Direct-to-consumer pharmaceutical advertising (DTCPA) has gained in popularity over the last few decades, and it is currently the most common kind of public health communication.
Direct-to-consumer advertising (DTCA) focuses on marketing pharmaceutical prescription to patients rather than health care providers. DTCA can be found in magazines, newspapers, social media, television, and radio. DTCA can be used for a variety of reasons, such as persuading customers that a company's pharmaceutical products are the best, informing them about new uses for existing drugs, or announcing new products.
DTC medical advertisements currently come in a variety of forms. The first type is "help-seeking ad," which provides simply details about a medical condition and motivates patients to contact their doctor without mentioning any product. The second one is "reminder ad," which contains the product name; this type may include details such as strength, dose form, or price, but does not make any claims. The third and most popular type is the "product claim ad," which includes efficacy or safety claims of the product and its indication.
Some impacts of DTCA
Providing consumers with information
According to the pharmaceutical business, the benefits of DTCA comprise giving health information regarding illnesses and cures and motivating customers by offering knowledge and encouraging them to make decision. However, it is believed that the pharmaceutical industry's information given to customers is likely to exaggerate benefits over potential dangers.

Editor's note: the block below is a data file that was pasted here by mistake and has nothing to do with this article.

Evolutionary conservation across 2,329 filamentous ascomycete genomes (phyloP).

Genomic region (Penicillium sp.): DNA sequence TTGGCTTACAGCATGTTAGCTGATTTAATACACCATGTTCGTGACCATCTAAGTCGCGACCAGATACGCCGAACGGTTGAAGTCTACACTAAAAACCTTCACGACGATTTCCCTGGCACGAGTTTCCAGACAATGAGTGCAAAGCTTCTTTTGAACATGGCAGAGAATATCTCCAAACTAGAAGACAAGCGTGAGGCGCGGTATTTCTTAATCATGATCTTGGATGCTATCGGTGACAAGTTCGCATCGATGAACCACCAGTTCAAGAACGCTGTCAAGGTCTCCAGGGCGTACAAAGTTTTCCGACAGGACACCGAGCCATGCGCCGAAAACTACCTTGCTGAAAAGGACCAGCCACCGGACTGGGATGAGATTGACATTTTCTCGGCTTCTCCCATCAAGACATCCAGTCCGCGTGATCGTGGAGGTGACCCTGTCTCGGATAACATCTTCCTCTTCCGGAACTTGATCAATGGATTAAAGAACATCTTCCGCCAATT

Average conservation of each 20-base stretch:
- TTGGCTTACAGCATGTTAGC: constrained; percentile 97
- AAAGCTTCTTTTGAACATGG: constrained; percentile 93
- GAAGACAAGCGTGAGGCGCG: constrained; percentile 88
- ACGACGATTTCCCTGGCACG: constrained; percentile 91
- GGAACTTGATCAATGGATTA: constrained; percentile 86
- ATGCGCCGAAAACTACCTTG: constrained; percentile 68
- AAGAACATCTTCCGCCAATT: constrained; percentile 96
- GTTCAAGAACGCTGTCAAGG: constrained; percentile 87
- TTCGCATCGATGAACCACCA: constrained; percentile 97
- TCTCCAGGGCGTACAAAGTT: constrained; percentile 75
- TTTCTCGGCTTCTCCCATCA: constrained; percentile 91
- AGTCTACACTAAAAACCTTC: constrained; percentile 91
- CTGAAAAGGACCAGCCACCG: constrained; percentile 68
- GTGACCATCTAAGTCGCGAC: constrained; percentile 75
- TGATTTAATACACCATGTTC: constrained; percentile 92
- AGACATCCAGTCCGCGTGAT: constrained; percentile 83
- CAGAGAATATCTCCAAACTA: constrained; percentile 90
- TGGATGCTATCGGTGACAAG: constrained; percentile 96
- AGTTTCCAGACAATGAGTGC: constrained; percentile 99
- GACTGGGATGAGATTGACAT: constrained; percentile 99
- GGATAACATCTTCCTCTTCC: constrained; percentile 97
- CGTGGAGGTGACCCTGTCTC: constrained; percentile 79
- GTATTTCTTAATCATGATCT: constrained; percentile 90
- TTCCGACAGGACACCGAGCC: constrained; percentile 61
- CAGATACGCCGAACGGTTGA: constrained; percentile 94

Prescription issues and potential danger
Consumers exposed to DTCA were more prone to assume they took medicine, to request products promoted on tv, and to get prescriptions for these products. There have also been cases where considerable harm has resulted from under-reporting of safety issues. DTCA also increases the harm for consumers due to the fact that healthcare practitioners are more likely to prescribe off-label uses of pharmaceutical drugs.
By VSHR Digital Media
Source: 1. ncbi.nlm.nih.gov, 2. ranzcp.org